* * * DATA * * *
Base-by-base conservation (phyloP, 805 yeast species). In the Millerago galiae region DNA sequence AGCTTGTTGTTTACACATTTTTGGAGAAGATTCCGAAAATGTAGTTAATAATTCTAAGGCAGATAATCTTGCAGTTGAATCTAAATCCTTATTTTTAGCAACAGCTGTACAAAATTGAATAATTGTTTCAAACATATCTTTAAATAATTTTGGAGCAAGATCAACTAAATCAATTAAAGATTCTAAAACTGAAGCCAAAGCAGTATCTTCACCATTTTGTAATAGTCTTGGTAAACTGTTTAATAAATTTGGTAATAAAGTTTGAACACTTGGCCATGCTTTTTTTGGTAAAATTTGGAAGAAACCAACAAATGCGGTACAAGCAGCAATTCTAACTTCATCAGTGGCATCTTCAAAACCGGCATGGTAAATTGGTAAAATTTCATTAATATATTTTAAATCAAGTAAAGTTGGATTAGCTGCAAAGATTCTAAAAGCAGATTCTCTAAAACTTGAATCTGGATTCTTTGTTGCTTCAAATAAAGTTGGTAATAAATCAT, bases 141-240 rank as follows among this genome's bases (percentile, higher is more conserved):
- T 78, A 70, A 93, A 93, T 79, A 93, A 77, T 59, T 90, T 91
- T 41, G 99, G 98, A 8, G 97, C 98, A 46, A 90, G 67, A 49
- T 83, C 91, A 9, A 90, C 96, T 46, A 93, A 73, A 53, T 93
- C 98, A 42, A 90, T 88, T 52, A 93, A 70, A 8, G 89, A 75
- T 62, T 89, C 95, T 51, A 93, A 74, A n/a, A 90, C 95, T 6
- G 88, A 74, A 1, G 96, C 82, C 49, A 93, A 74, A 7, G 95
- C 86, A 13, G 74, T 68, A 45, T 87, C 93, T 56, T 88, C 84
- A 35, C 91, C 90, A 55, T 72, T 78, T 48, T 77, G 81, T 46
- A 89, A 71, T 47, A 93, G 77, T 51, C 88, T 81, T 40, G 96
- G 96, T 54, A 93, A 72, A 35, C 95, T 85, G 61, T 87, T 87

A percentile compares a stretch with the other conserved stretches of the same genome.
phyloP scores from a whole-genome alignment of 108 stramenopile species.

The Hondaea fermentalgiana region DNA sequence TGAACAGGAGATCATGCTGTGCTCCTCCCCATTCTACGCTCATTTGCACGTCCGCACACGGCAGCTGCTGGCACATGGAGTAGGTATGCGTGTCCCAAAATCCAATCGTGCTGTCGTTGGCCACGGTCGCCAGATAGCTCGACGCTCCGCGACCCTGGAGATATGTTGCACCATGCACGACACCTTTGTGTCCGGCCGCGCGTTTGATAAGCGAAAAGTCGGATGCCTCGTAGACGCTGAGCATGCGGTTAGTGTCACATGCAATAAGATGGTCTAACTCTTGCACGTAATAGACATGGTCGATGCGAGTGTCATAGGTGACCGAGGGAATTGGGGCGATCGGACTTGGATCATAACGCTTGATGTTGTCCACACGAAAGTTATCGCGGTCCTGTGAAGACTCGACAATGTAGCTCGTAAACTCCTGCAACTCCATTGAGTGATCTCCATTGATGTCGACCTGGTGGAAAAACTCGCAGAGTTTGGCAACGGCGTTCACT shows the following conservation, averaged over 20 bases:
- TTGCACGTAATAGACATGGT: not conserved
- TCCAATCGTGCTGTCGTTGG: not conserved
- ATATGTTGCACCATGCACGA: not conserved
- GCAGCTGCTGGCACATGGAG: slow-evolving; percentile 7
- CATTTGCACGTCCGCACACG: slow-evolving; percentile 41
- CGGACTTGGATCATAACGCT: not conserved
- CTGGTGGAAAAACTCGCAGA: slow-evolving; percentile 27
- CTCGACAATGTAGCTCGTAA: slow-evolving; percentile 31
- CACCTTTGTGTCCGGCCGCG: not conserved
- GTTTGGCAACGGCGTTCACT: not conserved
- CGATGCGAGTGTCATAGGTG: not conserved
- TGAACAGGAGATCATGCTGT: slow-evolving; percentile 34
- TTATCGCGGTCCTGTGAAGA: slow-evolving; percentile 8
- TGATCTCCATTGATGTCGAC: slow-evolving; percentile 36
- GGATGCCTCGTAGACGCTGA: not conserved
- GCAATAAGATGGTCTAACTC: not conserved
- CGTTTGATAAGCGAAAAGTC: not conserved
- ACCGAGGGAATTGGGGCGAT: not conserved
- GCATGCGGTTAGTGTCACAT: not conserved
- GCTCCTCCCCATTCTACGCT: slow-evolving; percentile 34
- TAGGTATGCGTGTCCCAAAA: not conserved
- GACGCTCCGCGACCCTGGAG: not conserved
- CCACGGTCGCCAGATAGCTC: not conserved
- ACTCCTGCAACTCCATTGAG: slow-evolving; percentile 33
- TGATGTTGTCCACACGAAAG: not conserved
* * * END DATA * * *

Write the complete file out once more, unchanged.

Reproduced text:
Base-by-base conservation (phyloP, 805 yeast species). In the Millerago galiae region DNA sequence AGCTTGTTGTTTACACATTTTTGGAGAAGATTCCGAAAATGTAGTTAATAATTCTAAGGCAGATAATCTTGCAGTTGAATCTAAATCCTTATTTTTAGCAACAGCTGTACAAAATTGAATAATTGTTTCAAACATATCTTTAAATAATTTTGGAGCAAGATCAACTAAATCAATTAAAGATTCTAAAACTGAAGCCAAAGCAGTATCTTCACCATTTTGTAATAGTCTTGGTAAACTGTTTAATAAATTTGGTAATAAAGTTTGAACACTTGGCCATGCTTTTTTTGGTAAAATTTGGAAGAAACCAACAAATGCGGTACAAGCAGCAATTCTAACTTCATCAGTGGCATCTTCAAAACCGGCATGGTAAATTGGTAAAATTTCATTAATATATTTTAAATCAAGTAAAGTTGGATTAGCTGCAAAGATTCTAAAAGCAGATTCTCTAAAACTTGAATCTGGATTCTTTGTTGCTTCAAATAAAGTTGGTAATAAATCAT, bases 141-240 rank as follows among this genome's bases (percentile, higher is more conserved):
- T 78, A 70, A 93, A 93, T 79, A 93, A 77, T 59, T 90, T 91
- T 41, G 99, G 98, A 8, G 97, C 98, A 46, A 90, G 67, A 49
- T 83, C 91, A 9, A 90, C 96, T 46, A 93, A 73, A 53, T 93
- C 98, A 42, A 90, T 88, T 52, A 93, A 70, A 8, G 89, A 75
- T 62, T 89, C 95, T 51, A 93, A 74, A n/a, A 90, C 95, T 6
- G 88, A 74, A 1, G 96, C 82, C 49, A 93, A 74, A 7, G 95
- C 86, A 13, G 74, T 68, A 45, T 87, C 93, T 56, T 88, C 84
- A 35, C 91, C 90, A 55, T 72, T 78, T 48, T 77, G 81, T 46
- A 89, A 71, T 47, A 93, G 77, T 51, C 88, T 81, T 40, G 96
- G 96, T 54, A 93, A 72, A 35, C 95, T 85, G 61, T 87, T 87

A percentile compares a stretch with the other conserved stretches of the same genome.
phyloP scores from a whole-genome alignment of 108 stramenopile species.

The Hondaea fermentalgiana region DNA sequence TGAACAGGAGATCATGCTGTGCTCCTCCCCATTCTACGCTCATTTGCACGTCCGCACACGGCAGCTGCTGGCACATGGAGTAGGTATGCGTGTCCCAAAATCCAATCGTGCTGTCGTTGGCCACGGTCGCCAGATAGCTCGACGCTCCGCGACCCTGGAGATATGTTGCACCATGCACGACACCTTTGTGTCCGGCCGCGCGTTTGATAAGCGAAAAGTCGGATGCCTCGTAGACGCTGAGCATGCGGTTAGTGTCACATGCAATAAGATGGTCTAACTCTTGCACGTAATAGACATGGTCGATGCGAGTGTCATAGGTGACCGAGGGAATTGGGGCGATCGGACTTGGATCATAACGCTTGATGTTGTCCACACGAAAGTTATCGCGGTCCTGTGAAGACTCGACAATGTAGCTCGTAAACTCCTGCAACTCCATTGAGTGATCTCCATTGATGTCGACCTGGTGGAAAAACTCGCAGAGTTTGGCAACGGCGTTCACT shows the following conservation, averaged over 20 bases:
- TTGCACGTAATAGACATGGT: not conserved
- TCCAATCGTGCTGTCGTTGG: not conserved
- ATATGTTGCACCATGCACGA: not conserved
- GCAGCTGCTGGCACATGGAG: slow-evolving; percentile 7
- CATTTGCACGTCCGCACACG: slow-evolving; percentile 41
- CGGACTTGGATCATAACGCT: not conserved
- CTGGTGGAAAAACTCGCAGA: slow-evolving; percentile 27
- CTCGACAATGTAGCTCGTAA: slow-evolving; percentile 31
- CACCTTTGTGTCCGGCCGCG: not conserved
- GTTTGGCAACGGCGTTCACT: not conserved
- CGATGCGAGTGTCATAGGTG: not conserved
- TGAACAGGAGATCATGCTGT: slow-evolving; percentile 34
- TTATCGCGGTCCTGTGAAGA: slow-evolving; percentile 8
- TGATCTCCATTGATGTCGAC: slow-evolving; percentile 36
- GGATGCCTCGTAGACGCTGA: not conserved
- GCAATAAGATGGTCTAACTC: not conserved
- CGTTTGATAAGCGAAAAGTC: not conserved
- ACCGAGGGAATTGGGGCGAT: not conserved
- GCATGCGGTTAGTGTCACAT: not conserved
- GCTCCTCCCCATTCTACGCT: slow-evolving; percentile 34
- TAGGTATGCGTGTCCCAAAA: not conserved
- GACGCTCCGCGACCCTGGAG: not conserved
- CCACGGTCGCCAGATAGCTC: not conserved
- ACTCCTGCAACTCCATTGAG: slow-evolving; percentile 33
- TGATGTTGTCCACACGAAAG: not conserved